Yesterday I got the sudden urge to make cookies, something I don’t think I’ve had the time, energy, or desire to do since I got pregnant with Zoe. The fact that the dark chocolate chunks in the cupboard were going white spurred me on. Catherine came into the kitchen and said smelling cookies made her think of the tea party we hosted at the church last October, the day of Bernadette’s ultrasound and discovery of the cancer in her liver. Catherine wanted to have another tea party, which is a nice idea, but I knew (and know) I just don’t have the heart to do it again. The last one still burns as a painful memory in my mind. Not all the fun we had, that was the great part, but the memory of Bernadette laying on the couch before we went, then her laying her head on the tables to take a rest every ten minutes during the party. Cuddling up in my lap to rest. Our very last moments before finding out that she was seriously ill. My last moments of feeling like life was good.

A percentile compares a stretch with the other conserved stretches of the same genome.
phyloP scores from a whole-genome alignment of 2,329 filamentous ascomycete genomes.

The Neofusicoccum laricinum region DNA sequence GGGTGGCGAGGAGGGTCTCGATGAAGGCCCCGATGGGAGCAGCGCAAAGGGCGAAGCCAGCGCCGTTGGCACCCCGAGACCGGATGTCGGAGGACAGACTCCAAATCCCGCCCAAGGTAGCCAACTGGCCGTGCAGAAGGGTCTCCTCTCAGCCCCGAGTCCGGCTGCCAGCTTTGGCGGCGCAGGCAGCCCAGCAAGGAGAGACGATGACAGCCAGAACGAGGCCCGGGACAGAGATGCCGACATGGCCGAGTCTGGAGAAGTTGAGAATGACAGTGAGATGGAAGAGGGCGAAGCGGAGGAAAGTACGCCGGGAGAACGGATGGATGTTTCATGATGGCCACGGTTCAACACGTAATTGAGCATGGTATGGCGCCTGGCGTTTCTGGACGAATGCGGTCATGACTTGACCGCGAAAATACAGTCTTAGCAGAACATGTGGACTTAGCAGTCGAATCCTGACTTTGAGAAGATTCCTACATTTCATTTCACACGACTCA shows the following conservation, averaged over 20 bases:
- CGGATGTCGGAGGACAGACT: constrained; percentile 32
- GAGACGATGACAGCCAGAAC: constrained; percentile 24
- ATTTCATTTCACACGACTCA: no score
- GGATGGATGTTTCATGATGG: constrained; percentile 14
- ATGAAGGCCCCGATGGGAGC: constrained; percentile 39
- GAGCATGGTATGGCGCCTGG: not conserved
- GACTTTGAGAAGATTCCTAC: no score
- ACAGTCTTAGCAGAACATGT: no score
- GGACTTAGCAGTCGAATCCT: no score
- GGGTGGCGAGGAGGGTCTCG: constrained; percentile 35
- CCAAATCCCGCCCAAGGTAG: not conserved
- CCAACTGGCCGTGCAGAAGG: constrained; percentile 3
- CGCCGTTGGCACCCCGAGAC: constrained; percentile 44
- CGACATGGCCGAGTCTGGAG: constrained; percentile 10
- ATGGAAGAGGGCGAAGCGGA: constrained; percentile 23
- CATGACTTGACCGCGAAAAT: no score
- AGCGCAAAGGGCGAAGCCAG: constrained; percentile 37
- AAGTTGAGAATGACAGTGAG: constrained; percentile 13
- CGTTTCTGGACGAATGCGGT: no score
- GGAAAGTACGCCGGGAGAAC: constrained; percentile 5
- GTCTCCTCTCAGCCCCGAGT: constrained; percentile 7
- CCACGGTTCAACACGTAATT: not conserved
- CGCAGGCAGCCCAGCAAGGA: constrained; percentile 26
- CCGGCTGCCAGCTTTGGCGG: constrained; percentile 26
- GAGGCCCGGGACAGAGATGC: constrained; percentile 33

Some time during the weekend, Marc took Zoe down to the beach for a walk and played with her in the sand. It made him wonder how he would make sandcastles this summer without Bernadette always there to help him and be his biggest fan.
Sunday night when Catherine was going to bed she was agitated and when she finally told me what was bothering her it was the fact that she was going camping with her Meme and Pepe very soon for her birthday present but she just couldn’t see herself going without Bernadette. I told her Meme admitted to having the same apprehension. All these little things that we normally take for granted become hurdles we now have to get over, like going out all together as a family knowing someone is missing. I didn’t think all the tiny daily things would be so difficult.
The last couple days reminded me of when I read C.S. Lewis’ book “A Grief Observed”. I remember him saying that he could go to work and perform his job easily enough because it was what he always did but when he was done work all the grief would come flooding back. In a way Lewis was lucky, he had an escape. Bernadette was part of our every waking moment so there is no escape, no part of anything that she didn’t touch with her presence or herself, not cleaning, baking, eating dinner, bedtime routines, playing at the beach, or camping. I suppose it can be summed up in the idea of ‘first summer….’ but it reminds me more of the saying, “Death by a thousand cuts.”